If I ruled the world

I was asked by Osman Faruqi, editor of the University of New South Wales student newspaper Tharunka, to write a column:

The role of the US hegemony is over. Washington no longer controls the world by charm and force. It’s a multipolar planet with countless centres of power. Wouldn’t this be something to celebrate?

In theory, yes. But then, all of a sudden, in a long session of the United Nations Security Council, an Australian from Sydney is appointed to the new position of head chief to manage an unruly earth. Unlike the Secretary General, this individual wields real power to bring change.

That person is me. After thanking my parents and atheist deities, I give the following speech:

“Ladies and gentlemen, I thank you for your belief in me. It is an honor to assume this position and I pledge to use it responsibly.

At this time in world history, it’s vital to speak truths that many of you will find unpalatable. The vision for a better world is easy to convey. Who doesn’t want a cleaner and safer planet for our children? But getting there is the challenge and, from today onwards, the following policies will be implemented with your generous consent.

The last centuries have seen countless countries commit genocide and gross human rights abuses. Without serious reparations for the crimes committed, from Britain in the Congo in the late 1800s, America through slavery and Australia’s treatment of its indigenous population, we will continue living in the shadow of these outrages. Without proper compensation for today’s generations, it is impossible to properly progress as a community.

All too often, our leaders talk about human rights as an abstract notion, without realising their populations recognise the hypocrisy at the heart of the pledge. Sales of deadly weapons to the world’s most despotic regimes have never been higher and this will stop. Today. Israel, America, Europe and other leading arms manufacturers will have to find new ways of making money, while nations such as Bahrain and Saudi Arabia will no longer be able to repress their own people with guns assembled in the United States.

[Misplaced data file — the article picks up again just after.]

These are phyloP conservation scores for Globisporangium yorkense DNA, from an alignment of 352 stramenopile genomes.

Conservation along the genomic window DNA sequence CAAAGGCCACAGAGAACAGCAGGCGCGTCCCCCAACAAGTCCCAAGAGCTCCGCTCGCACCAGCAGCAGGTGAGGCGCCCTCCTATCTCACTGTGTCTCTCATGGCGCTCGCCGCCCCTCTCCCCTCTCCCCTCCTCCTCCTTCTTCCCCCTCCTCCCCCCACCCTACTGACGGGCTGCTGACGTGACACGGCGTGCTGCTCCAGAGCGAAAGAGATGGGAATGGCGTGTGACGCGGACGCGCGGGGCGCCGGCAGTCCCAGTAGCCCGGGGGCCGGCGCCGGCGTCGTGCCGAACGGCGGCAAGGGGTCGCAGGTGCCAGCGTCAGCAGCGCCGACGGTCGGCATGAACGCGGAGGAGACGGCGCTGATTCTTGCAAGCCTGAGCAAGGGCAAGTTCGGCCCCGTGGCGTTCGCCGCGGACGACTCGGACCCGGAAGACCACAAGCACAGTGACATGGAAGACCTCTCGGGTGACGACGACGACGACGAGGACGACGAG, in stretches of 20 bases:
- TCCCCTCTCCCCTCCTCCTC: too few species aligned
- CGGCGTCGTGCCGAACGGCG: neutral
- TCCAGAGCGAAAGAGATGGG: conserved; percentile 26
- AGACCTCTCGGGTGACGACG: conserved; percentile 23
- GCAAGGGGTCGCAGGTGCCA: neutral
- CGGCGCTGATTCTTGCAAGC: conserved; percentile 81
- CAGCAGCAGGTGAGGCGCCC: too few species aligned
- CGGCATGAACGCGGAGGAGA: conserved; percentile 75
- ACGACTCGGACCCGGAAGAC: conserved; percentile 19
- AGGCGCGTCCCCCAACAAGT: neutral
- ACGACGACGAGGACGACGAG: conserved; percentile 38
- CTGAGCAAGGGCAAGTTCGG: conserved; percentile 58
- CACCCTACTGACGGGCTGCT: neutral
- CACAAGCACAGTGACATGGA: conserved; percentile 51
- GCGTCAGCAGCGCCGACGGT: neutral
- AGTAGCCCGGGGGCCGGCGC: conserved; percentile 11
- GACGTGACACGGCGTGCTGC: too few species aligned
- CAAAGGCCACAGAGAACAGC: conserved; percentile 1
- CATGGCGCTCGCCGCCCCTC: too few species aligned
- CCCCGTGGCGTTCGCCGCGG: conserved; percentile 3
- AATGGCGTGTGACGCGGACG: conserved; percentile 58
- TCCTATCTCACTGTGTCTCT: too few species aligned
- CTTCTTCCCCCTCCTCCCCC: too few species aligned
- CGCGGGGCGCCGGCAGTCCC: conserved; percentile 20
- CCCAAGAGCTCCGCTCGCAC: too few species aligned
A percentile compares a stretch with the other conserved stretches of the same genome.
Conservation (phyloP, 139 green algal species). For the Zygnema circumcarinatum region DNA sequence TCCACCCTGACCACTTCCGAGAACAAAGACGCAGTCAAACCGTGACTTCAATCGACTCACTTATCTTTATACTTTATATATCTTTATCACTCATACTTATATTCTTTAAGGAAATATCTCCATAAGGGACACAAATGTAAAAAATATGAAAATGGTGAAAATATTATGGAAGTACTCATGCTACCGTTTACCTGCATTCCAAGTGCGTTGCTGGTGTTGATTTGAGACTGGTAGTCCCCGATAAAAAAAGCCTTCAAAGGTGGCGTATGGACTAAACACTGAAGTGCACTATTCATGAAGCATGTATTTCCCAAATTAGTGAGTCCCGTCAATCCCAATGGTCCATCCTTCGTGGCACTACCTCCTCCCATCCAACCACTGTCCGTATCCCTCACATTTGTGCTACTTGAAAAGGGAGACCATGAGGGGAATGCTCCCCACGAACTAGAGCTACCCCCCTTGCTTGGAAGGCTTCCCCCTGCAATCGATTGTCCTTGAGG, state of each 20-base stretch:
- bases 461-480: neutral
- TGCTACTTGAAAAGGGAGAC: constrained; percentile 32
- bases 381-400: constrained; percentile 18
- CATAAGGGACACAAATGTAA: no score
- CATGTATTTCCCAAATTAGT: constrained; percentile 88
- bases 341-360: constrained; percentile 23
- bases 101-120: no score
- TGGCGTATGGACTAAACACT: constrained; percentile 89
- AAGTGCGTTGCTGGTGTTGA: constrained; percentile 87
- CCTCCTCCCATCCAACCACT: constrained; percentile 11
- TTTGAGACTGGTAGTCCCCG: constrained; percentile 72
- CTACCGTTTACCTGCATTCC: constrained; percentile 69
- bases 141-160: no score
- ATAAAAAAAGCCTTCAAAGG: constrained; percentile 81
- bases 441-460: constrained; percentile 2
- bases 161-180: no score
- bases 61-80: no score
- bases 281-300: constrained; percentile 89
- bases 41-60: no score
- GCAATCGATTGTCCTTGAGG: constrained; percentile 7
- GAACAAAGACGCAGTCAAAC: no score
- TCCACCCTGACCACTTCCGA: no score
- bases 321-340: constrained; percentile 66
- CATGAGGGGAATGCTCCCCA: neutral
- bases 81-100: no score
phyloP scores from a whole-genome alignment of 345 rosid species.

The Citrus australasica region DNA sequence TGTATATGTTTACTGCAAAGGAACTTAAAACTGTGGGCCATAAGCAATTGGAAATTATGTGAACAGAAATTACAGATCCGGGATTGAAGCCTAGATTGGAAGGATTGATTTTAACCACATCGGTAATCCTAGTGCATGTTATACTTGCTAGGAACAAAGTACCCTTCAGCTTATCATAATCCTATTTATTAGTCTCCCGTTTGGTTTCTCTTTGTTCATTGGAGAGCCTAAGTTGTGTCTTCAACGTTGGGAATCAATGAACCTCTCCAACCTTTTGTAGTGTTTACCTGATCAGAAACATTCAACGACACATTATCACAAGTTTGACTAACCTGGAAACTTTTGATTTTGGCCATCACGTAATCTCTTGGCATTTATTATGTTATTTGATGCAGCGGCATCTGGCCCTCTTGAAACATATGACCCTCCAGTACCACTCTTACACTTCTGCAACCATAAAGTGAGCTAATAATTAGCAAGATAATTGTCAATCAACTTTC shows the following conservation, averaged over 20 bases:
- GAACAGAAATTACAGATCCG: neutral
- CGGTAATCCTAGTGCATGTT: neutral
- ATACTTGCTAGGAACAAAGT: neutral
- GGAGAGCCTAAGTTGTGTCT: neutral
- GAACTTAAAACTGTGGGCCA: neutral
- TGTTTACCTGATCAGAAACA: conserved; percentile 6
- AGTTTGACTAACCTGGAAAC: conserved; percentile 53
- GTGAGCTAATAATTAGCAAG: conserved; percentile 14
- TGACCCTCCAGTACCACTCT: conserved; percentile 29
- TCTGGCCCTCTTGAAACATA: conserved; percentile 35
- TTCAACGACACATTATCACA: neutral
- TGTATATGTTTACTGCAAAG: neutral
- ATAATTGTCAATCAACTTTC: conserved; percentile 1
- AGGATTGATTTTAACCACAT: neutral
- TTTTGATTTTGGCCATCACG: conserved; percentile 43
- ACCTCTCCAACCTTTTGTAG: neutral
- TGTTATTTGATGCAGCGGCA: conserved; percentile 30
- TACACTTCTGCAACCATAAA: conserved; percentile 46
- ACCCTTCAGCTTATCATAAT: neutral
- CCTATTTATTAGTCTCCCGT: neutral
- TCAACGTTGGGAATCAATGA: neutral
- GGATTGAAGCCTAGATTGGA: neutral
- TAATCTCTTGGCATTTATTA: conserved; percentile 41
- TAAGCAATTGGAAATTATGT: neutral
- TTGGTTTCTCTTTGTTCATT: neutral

We have a responsibility as a connected world to not tolerate and enable injustice in one state while opposing it elsewhere. Applying international law and holding power to account, whether these officials or governments are sitting in Washington, London, Canberra, Tel Aviv, Kigali or Beijing, must be central in the 21st century. Accountability will be served if Syria’s Bashar al-Assad appears in the Hague alongside George W. Bush and Tony Blair.

A just planet also means a sustainable earth. Climate change is real and worsening. Renewable energy sources will be used in all nations as soon as is humanely position. This will, once and for all, reduce the reliance on dirty fossil fuels that are already causing severe health problems in China and extreme weather patterns in Australia, Antarctica, Africa and South America.

Closer to home, Australia’s two-party system is crumbling under its own internal contradictions. With minor differences between Labor and Liberal, and the Greens struggling to assume a larger political role, we should encourage smaller groups, such as the Wikileaks Party and Pirate Party, to oppose the growing surveillance state.

Tackling the world’s most serious issues requires a robust and diverse media. No one media owner will be allowed to own more than 50 per cent of newspapers, television, online or other sources. Tax breaks will be given to assist new ventures get heard above the often toxic and belligerent mainstream press.

I have only touched on some subjects that I believe must be addressed for the 21st century to avoid the human catastrophes that befall the 20th century. Undoubtedly, you will all have other ideas. My door is always open.

As an atheist Jew, I wish you all the best in your endeavours.”

Antony Loewenstein is a Sydney-based independent freelance journalist, author, documentarian, photographer and blogger. He is the author of My Israel Question and The Blogging Revolution
3 comments
  • http://twitter.com/bothandeach Johnalbert Eadie

    Right on!